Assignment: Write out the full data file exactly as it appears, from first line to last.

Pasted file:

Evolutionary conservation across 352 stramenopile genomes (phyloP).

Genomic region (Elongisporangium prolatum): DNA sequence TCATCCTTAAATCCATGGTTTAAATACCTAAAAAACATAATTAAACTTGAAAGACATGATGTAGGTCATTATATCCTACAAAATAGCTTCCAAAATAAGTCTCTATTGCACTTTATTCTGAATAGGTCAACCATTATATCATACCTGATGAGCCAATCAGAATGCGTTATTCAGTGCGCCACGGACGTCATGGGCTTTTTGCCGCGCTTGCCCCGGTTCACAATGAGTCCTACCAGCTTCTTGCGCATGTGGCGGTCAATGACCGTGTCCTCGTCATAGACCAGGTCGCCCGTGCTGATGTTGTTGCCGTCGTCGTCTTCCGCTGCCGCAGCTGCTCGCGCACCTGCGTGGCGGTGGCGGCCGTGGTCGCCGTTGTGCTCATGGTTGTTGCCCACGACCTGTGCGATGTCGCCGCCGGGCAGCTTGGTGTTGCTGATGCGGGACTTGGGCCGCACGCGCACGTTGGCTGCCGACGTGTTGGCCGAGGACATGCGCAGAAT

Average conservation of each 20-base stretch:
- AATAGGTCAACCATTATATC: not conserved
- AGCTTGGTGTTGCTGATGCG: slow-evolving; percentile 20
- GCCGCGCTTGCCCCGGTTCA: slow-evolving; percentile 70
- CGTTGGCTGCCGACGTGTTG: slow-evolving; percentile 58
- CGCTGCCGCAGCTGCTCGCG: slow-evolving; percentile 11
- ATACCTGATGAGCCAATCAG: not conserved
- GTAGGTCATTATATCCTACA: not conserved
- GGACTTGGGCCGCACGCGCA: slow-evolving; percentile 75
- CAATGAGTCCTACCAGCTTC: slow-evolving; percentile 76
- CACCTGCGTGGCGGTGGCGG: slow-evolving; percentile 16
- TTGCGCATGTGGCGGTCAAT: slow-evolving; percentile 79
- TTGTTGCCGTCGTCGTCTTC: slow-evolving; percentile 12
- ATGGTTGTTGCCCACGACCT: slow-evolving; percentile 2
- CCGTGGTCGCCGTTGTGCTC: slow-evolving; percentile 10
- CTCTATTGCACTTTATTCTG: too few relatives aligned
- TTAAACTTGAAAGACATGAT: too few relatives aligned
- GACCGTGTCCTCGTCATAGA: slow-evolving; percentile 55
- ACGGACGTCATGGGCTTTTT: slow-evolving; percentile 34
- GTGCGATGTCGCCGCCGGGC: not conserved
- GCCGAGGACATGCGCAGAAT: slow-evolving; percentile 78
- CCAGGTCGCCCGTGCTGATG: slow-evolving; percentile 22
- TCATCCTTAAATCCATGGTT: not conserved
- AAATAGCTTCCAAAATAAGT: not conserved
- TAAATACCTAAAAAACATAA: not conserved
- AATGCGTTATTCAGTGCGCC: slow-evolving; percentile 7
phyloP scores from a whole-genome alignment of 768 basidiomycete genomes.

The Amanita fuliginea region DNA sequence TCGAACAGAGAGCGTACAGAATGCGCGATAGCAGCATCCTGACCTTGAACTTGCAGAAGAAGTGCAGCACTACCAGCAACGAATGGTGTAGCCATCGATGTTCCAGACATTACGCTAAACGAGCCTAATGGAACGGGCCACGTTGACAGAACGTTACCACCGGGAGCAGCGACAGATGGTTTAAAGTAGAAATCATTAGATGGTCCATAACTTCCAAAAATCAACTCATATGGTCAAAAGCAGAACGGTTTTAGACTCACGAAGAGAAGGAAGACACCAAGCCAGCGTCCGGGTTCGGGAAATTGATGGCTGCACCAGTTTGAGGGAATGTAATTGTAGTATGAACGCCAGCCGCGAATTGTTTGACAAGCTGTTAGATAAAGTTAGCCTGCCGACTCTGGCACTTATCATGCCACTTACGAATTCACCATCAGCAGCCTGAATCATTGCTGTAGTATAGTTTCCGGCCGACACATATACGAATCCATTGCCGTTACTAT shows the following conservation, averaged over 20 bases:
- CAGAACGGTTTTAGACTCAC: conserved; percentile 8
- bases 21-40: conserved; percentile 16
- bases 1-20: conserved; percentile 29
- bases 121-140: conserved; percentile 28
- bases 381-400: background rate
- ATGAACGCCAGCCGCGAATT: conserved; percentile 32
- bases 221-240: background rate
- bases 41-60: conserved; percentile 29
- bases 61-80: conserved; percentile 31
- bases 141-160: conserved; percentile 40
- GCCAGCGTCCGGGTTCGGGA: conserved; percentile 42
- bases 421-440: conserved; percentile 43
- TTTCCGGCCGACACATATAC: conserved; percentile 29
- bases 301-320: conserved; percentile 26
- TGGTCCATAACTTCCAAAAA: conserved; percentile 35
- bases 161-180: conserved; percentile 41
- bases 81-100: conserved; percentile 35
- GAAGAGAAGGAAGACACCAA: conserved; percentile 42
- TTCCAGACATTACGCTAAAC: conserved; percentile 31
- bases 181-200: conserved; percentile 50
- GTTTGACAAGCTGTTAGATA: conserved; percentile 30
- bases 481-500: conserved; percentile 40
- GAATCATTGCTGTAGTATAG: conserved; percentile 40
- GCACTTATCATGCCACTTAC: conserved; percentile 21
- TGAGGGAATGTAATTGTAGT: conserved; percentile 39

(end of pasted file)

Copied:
Evolutionary conservation across 352 stramenopile genomes (phyloP).

Genomic region (Elongisporangium prolatum): DNA sequence TCATCCTTAAATCCATGGTTTAAATACCTAAAAAACATAATTAAACTTGAAAGACATGATGTAGGTCATTATATCCTACAAAATAGCTTCCAAAATAAGTCTCTATTGCACTTTATTCTGAATAGGTCAACCATTATATCATACCTGATGAGCCAATCAGAATGCGTTATTCAGTGCGCCACGGACGTCATGGGCTTTTTGCCGCGCTTGCCCCGGTTCACAATGAGTCCTACCAGCTTCTTGCGCATGTGGCGGTCAATGACCGTGTCCTCGTCATAGACCAGGTCGCCCGTGCTGATGTTGTTGCCGTCGTCGTCTTCCGCTGCCGCAGCTGCTCGCGCACCTGCGTGGCGGTGGCGGCCGTGGTCGCCGTTGTGCTCATGGTTGTTGCCCACGACCTGTGCGATGTCGCCGCCGGGCAGCTTGGTGTTGCTGATGCGGGACTTGGGCCGCACGCGCACGTTGGCTGCCGACGTGTTGGCCGAGGACATGCGCAGAAT

Average conservation of each 20-base stretch:
- AATAGGTCAACCATTATATC: not conserved
- AGCTTGGTGTTGCTGATGCG: slow-evolving; percentile 20
- GCCGCGCTTGCCCCGGTTCA: slow-evolving; percentile 70
- CGTTGGCTGCCGACGTGTTG: slow-evolving; percentile 58
- CGCTGCCGCAGCTGCTCGCG: slow-evolving; percentile 11
- ATACCTGATGAGCCAATCAG: not conserved
- GTAGGTCATTATATCCTACA: not conserved
- GGACTTGGGCCGCACGCGCA: slow-evolving; percentile 75
- CAATGAGTCCTACCAGCTTC: slow-evolving; percentile 76
- CACCTGCGTGGCGGTGGCGG: slow-evolving; percentile 16
- TTGCGCATGTGGCGGTCAAT: slow-evolving; percentile 79
- TTGTTGCCGTCGTCGTCTTC: slow-evolving; percentile 12
- ATGGTTGTTGCCCACGACCT: slow-evolving; percentile 2
- CCGTGGTCGCCGTTGTGCTC: slow-evolving; percentile 10
- CTCTATTGCACTTTATTCTG: too few relatives aligned
- TTAAACTTGAAAGACATGAT: too few relatives aligned
- GACCGTGTCCTCGTCATAGA: slow-evolving; percentile 55
- ACGGACGTCATGGGCTTTTT: slow-evolving; percentile 34
- GTGCGATGTCGCCGCCGGGC: not conserved
- GCCGAGGACATGCGCAGAAT: slow-evolving; percentile 78
- CCAGGTCGCCCGTGCTGATG: slow-evolving; percentile 22
- TCATCCTTAAATCCATGGTT: not conserved
- AAATAGCTTCCAAAATAAGT: not conserved
- TAAATACCTAAAAAACATAA: not conserved
- AATGCGTTATTCAGTGCGCC: slow-evolving; percentile 7
phyloP scores from a whole-genome alignment of 768 basidiomycete genomes.

The Amanita fuliginea region DNA sequence TCGAACAGAGAGCGTACAGAATGCGCGATAGCAGCATCCTGACCTTGAACTTGCAGAAGAAGTGCAGCACTACCAGCAACGAATGGTGTAGCCATCGATGTTCCAGACATTACGCTAAACGAGCCTAATGGAACGGGCCACGTTGACAGAACGTTACCACCGGGAGCAGCGACAGATGGTTTAAAGTAGAAATCATTAGATGGTCCATAACTTCCAAAAATCAACTCATATGGTCAAAAGCAGAACGGTTTTAGACTCACGAAGAGAAGGAAGACACCAAGCCAGCGTCCGGGTTCGGGAAATTGATGGCTGCACCAGTTTGAGGGAATGTAATTGTAGTATGAACGCCAGCCGCGAATTGTTTGACAAGCTGTTAGATAAAGTTAGCCTGCCGACTCTGGCACTTATCATGCCACTTACGAATTCACCATCAGCAGCCTGAATCATTGCTGTAGTATAGTTTCCGGCCGACACATATACGAATCCATTGCCGTTACTAT shows the following conservation, averaged over 20 bases:
- CAGAACGGTTTTAGACTCAC: conserved; percentile 8
- bases 21-40: conserved; percentile 16
- bases 1-20: conserved; percentile 29
- bases 121-140: conserved; percentile 28
- bases 381-400: background rate
- ATGAACGCCAGCCGCGAATT: conserved; percentile 32
- bases 221-240: background rate
- bases 41-60: conserved; percentile 29
- bases 61-80: conserved; percentile 31
- bases 141-160: conserved; percentile 40
- GCCAGCGTCCGGGTTCGGGA: conserved; percentile 42
- bases 421-440: conserved; percentile 43
- TTTCCGGCCGACACATATAC: conserved; percentile 29
- bases 301-320: conserved; percentile 26
- TGGTCCATAACTTCCAAAAA: conserved; percentile 35
- bases 161-180: conserved; percentile 41
- bases 81-100: conserved; percentile 35
- GAAGAGAAGGAAGACACCAA: conserved; percentile 42
- TTCCAGACATTACGCTAAAC: conserved; percentile 31
- bases 181-200: conserved; percentile 50
- GTTTGACAAGCTGTTAGATA: conserved; percentile 30
- bases 481-500: conserved; percentile 40
- GAATCATTGCTGTAGTATAG: conserved; percentile 40
- GCACTTATCATGCCACTTAC: conserved; percentile 21
- TGAGGGAATGTAATTGTAGT: conserved; percentile 39